FBI To Get Browser History Access without Court Order

The pending review of the ECPA (Electronic Communications Privacy Act) Amendments Act of 2015 should allow the FBI to gain access to a target’s “electronic communication transactional records” without a court order, using just a National Security Letter (NSL).

While the amendment introduced by Senator John Cornyn would allow the FBI to obtain information such as visited domains and IP addresses, the FBI has come under fire for abusing NSLs in the past. While an NSL is meant to expedite the FBI’s ability to investigate possible terrorist activities, some say the buearu has overstepped the bounds.

“We would oppose any version of these bills that included such a proposal expanding the government’s ability to access private data without a court order,” reads the open letter boycotting the legislation. “Given the sensitive nature of the information that could be swept up under the proposed expansion, and the documented past abuses of the underlying NSL statute, we urge the Senate to remove this provision from the Intelligence Authorization bill and oppose efforts to include such language in the ECPA reform bill, which has never included the proposed NSL expansion.”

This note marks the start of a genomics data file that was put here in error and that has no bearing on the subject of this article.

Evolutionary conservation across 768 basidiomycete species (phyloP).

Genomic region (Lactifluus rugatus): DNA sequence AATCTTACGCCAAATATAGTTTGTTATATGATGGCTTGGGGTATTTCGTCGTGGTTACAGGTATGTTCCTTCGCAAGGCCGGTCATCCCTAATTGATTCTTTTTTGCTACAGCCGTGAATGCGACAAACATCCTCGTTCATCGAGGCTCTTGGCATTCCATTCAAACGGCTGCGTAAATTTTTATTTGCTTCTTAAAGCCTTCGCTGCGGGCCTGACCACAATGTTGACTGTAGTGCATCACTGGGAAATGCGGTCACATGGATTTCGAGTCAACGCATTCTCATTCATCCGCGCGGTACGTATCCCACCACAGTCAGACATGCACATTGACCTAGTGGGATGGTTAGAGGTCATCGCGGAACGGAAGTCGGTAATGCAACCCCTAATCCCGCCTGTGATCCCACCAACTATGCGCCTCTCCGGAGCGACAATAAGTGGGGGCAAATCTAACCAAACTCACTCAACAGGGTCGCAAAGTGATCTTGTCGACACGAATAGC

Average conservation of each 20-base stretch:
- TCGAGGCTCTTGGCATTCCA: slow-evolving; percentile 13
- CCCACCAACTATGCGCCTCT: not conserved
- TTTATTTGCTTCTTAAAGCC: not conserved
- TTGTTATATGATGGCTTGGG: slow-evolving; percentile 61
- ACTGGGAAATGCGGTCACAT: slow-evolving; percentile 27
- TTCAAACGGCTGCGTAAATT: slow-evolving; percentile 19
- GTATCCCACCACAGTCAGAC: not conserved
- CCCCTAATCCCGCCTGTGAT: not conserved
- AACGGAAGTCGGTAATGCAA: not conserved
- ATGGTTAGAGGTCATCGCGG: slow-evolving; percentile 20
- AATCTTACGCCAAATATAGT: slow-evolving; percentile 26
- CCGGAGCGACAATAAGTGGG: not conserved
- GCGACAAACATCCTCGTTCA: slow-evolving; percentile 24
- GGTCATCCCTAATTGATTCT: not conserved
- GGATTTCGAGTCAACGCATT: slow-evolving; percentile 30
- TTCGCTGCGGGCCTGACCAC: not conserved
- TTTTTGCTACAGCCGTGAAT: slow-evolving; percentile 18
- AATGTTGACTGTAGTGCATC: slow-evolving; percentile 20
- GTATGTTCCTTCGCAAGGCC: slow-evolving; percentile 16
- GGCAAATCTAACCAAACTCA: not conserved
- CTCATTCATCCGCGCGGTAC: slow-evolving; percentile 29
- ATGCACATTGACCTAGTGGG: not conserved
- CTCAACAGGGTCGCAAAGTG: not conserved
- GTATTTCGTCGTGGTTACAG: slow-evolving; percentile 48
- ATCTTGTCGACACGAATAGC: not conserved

Senator Ron Wyden has expressed concern about expanding the FBI’s ability to request personal and private information about US citizens, just by filing a NSLs with no court oversight. Stating that privacy will take a hard beating, the Senator plans to fight these new provisions as there’s no proof they will actually make American citizens more secure.

“This bill takes a hatchet to important protections for Americans’ liberty,” said Wyden. “This bill would mean more government surveillance of Americans, less due process and less independent oversight of U.S. intelligence agencies.”

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